How Jack Lost Time
How Jack Lost Time
A grizzled, pipe-smoking loner, Jack is a man who spends his life on the open water. He rarely leaves his boat, travelling across the water studying the horizon and tending his on-board vegetable garden. When he is not doing one of those things, he is reading.
Jack read about everything
that there were twelve kinds of foxes
in the world
and not one more.
Once, he’d even told
the night air
that his favorite was
the arctic fox.
For some reason.
The odd time Jack does take to shore, he is the butt of jokes: about the fact that he grows plants on a boat and especially about his obsession with a gray whale that he has spent years trying to find. He is so alienated from others that, even when days of rain wash out the gardens of those who live on the land, he refuses to share what he has because he feels he need to hang on to his supplies to be able to continue his quest.
It transpires that Jack is searching not just for a whale “with a scarred dorsal fin”, but for his son who has been lost at sea. The boy Julos used to go everywhere with his father, especially on his expeditions on the boat. One day a tragedy occurred.
It happened at dawn.
was still shrouded
when he opened his eyes
that Julos had
Impossible, Jack thought.
People do not disappear like that –
and certainly not
on a boat.
But Julos is gone, swallowed by the gray whale that has become the elusive goal of Jack’s years-long search. Not only has he lost his son, but he has left his lovely wife on shore to mourn both of them.
This endless time spent looking at last pays off.
and of course winters
the gray whale with the scarred
So much hate and rancor
for just one
It would have broken anyone else.
Jack has tracked down the whale. He dives into the water and is taken into the animal’s gigantic mouth just as his son had been. Miraculously, Julos is there inside the whale, dirty and sad but still alive. The boy does not recognize his father because of all the grief and pain that has marked him in the time they have been apart.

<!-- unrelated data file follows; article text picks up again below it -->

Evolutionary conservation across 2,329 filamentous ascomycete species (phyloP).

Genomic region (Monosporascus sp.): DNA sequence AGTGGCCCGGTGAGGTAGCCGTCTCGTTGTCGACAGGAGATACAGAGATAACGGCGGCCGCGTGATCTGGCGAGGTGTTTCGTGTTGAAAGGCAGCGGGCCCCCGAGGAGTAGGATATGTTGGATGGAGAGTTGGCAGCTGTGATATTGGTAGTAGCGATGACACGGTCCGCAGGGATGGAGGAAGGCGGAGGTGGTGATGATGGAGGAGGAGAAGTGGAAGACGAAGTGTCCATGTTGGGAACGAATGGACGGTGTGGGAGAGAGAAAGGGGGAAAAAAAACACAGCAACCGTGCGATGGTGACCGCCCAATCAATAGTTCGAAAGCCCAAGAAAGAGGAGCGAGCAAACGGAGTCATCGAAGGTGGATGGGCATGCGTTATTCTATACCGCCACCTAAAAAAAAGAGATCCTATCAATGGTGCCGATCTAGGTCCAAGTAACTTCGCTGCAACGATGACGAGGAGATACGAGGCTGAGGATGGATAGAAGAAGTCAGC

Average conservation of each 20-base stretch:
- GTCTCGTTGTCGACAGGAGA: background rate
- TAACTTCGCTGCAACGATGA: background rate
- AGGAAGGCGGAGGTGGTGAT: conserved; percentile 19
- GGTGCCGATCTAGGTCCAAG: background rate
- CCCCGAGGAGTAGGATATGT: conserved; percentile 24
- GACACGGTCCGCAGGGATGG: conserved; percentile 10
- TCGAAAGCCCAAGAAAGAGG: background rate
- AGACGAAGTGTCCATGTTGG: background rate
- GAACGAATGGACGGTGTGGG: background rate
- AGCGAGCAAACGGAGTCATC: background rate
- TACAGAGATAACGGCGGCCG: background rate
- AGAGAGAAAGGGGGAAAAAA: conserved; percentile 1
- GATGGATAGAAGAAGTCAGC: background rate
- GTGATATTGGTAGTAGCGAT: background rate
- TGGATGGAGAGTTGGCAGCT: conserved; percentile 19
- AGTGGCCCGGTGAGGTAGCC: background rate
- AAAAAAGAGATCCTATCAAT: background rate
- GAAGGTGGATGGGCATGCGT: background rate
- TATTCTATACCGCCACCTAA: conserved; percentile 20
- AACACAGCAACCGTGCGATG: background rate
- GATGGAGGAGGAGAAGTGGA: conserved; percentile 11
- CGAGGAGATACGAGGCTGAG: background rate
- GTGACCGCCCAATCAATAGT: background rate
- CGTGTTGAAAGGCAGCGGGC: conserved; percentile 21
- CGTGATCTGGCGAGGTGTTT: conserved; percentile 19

The story contains many elements of a folk tale, but it is certainly missing the happily-ever-after ending. Julos finds his father so unfamiliar to him, so worn down by his obsession, that he does not wish them to stay together. His mother, Jack’s wife, weary of waiting on shore for her lost family has gone on her own journey. Jack is told:
The poor woman
with the broken
went out on the
to find you,
to never set foot on land again
by her side.
Her whereabouts is unknown.
The last image is of Jack on the deck of his boat, clutching two sweaters, one of his wife’s, one belonging to the young boy Julos, head down, an expression of grief on his face.
The book, originally published in French in 2018 as Jack et le Temps Perdu is Quebecois author Lapointe’s second Governor General’s Literary Award-winner (also Grandfather and the Moon.
Here, her text, with its somewhat plodding meter and its lack of inflection, underscores the emptiness of the ocean and, ultimately, of Jack’s life.
Côté-Lacroix has provided monochromatic illustrations with little detail that strongly support the mood of the story. The skies are unrelentingly grey, the expanses of water are empty, the expressions and postures of the human figures are unremittingly sad.
How Jack Lost Time is probably most suitable for readers older than the usual picture book audience. It asks to be pondered and digested by a more sophisticated mind.
Ellen Heaney is a retired children’s librarian living in Coquitlam, British Columbia.